[time-nuts] FE-5680A heat sink

Chuck Harris cfharris at erols.com
Mon Jun 8 09:31:08 EDT 2009


Hi Poul,

By replying to my reply to Leigh, and clipping out everything
that I wrote (but my name), you seem to be attributing to me,
what Leigh wrote.

You then rephrased my statement about heaters in the physics
package, restated my statement about extra cooling increasing
the power drawn by the heaters.

You then clarified things greatly by advising to not run the Rb
too hot, but also don't cool it too much.

???

If you have so much to say to the original author, and nothing to
say about my reply, wouldn't it have been be better to just reply
to his message, instead of mine?

-Chuck Harris

Poul-Henning Kamp wrote:
> In message <4A2CFCE2.5020107 at erols.com>, Chuck Harris writes:
> 
>>> I ran the device today for about half an hour, and used an infrared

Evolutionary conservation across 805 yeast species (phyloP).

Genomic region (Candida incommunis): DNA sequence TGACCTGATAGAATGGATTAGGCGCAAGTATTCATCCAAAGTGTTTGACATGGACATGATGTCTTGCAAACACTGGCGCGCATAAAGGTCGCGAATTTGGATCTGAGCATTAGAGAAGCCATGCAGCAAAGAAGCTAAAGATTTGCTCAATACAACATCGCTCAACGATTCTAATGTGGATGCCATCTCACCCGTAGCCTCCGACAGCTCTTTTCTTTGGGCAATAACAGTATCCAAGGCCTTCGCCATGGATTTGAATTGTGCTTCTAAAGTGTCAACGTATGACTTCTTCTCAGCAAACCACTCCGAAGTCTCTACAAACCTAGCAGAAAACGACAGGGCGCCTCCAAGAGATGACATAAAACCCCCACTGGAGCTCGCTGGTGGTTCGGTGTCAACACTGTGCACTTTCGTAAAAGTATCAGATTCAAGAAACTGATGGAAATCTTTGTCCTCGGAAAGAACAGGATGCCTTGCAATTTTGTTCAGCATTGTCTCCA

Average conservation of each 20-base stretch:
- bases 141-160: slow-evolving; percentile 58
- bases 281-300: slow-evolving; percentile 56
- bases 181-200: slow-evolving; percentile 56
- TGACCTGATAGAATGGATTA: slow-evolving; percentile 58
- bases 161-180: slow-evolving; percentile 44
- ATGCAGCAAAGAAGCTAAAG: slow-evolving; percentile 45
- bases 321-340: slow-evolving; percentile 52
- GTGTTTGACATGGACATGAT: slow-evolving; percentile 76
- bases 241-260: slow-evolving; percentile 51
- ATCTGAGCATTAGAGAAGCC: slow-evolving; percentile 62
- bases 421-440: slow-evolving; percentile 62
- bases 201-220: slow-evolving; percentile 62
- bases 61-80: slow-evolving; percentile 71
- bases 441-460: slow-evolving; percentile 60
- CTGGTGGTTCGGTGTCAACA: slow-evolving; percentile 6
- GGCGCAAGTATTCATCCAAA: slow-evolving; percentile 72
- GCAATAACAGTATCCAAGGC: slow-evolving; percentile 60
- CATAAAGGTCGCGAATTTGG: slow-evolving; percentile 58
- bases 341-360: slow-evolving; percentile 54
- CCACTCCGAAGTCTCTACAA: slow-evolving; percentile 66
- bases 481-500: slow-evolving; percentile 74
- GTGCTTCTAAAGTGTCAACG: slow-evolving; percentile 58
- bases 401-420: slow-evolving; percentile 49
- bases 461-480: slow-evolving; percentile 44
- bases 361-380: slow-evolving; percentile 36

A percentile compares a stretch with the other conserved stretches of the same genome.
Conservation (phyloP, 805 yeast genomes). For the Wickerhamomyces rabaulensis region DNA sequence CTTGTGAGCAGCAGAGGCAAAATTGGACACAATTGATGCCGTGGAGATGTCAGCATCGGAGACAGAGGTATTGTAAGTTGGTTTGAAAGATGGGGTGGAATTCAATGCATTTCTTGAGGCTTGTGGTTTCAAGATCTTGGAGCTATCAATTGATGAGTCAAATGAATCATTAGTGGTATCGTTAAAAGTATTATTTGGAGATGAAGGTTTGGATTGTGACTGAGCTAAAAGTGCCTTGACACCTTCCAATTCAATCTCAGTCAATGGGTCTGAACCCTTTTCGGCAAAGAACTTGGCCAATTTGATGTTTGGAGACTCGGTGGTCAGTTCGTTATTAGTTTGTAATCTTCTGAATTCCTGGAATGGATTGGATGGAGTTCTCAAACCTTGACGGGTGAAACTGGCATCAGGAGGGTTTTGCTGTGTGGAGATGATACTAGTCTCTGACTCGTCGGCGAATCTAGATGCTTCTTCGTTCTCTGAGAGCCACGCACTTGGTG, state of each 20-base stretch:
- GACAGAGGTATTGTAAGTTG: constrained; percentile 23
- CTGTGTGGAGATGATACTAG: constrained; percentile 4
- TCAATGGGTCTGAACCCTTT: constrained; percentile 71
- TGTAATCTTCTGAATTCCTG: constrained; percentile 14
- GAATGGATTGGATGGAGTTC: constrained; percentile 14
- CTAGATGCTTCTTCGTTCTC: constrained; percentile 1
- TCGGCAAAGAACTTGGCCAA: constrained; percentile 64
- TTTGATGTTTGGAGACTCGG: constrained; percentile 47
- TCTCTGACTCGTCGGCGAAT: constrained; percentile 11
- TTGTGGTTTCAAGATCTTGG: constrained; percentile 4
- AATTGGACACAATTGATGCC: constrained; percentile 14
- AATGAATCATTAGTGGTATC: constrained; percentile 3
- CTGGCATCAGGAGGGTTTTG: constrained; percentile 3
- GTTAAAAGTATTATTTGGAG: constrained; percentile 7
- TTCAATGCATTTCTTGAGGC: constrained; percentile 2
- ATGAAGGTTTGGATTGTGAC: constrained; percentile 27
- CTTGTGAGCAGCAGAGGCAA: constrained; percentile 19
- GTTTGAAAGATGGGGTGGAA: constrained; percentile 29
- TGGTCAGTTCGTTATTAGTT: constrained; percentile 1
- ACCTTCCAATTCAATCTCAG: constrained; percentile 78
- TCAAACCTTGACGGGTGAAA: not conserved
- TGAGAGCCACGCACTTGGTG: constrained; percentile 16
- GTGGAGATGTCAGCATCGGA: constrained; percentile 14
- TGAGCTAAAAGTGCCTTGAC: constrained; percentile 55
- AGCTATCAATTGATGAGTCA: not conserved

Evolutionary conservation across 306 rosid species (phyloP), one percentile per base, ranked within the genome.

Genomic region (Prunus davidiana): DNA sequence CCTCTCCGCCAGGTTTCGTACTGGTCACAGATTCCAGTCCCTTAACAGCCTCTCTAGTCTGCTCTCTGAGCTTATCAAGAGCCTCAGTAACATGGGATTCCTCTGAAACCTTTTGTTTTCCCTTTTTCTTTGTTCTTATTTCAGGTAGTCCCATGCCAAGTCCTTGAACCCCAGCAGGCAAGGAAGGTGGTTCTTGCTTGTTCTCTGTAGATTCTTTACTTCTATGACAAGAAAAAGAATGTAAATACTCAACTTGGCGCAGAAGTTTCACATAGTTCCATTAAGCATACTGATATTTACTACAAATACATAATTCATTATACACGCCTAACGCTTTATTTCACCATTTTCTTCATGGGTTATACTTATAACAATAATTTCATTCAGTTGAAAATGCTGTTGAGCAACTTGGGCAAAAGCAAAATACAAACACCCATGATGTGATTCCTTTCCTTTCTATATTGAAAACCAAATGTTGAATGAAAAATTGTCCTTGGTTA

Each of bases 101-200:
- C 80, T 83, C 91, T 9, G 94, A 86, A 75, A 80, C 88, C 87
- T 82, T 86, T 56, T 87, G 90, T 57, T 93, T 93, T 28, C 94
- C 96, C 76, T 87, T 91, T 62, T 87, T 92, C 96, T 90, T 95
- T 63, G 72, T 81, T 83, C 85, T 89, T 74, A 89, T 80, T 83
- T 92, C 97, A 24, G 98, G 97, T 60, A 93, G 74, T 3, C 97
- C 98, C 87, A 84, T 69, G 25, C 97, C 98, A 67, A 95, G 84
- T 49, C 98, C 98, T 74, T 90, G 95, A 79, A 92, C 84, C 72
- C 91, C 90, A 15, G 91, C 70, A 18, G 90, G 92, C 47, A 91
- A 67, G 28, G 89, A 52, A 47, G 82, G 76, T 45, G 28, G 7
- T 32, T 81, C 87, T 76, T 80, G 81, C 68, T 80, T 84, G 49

>>> sensing thermometer to measure the external case temperature.
> 
> Be very careful about trusting this:  you need to do some tricky
> calibrations to get anywhere near precise when you measure metal
> surfaces.
> 
> The easy way, is to put a piece of duc[kt]tape on the metal surface
> and make sure your thermometer can see only that surface.
> 
> Unfortunately, the tape will also act as insulation, so the result
> you get is not precise even then.
> 
>>> It got up to 48 C externally in the physics package area.
> 
> That's quite normal.
> 
> Those small Rb's keep the internal temperature constant using
> heaters, which can raise the temperature and by being able to dump
> excess heat through their heat-sink to lower the temperature.
> 
> You shouldn't run your Rb too hot, as this decreases the electronics
> lifetime and reduces the wiggle-room of the thermal management
> inside the device.
> 
> On the other hand, cooling it too much will only increase the
> power drain for the heaters and increase the thermal gradients
> inside the unit, likely degrading thermal stability.
> 
> Poul-Henning
> 




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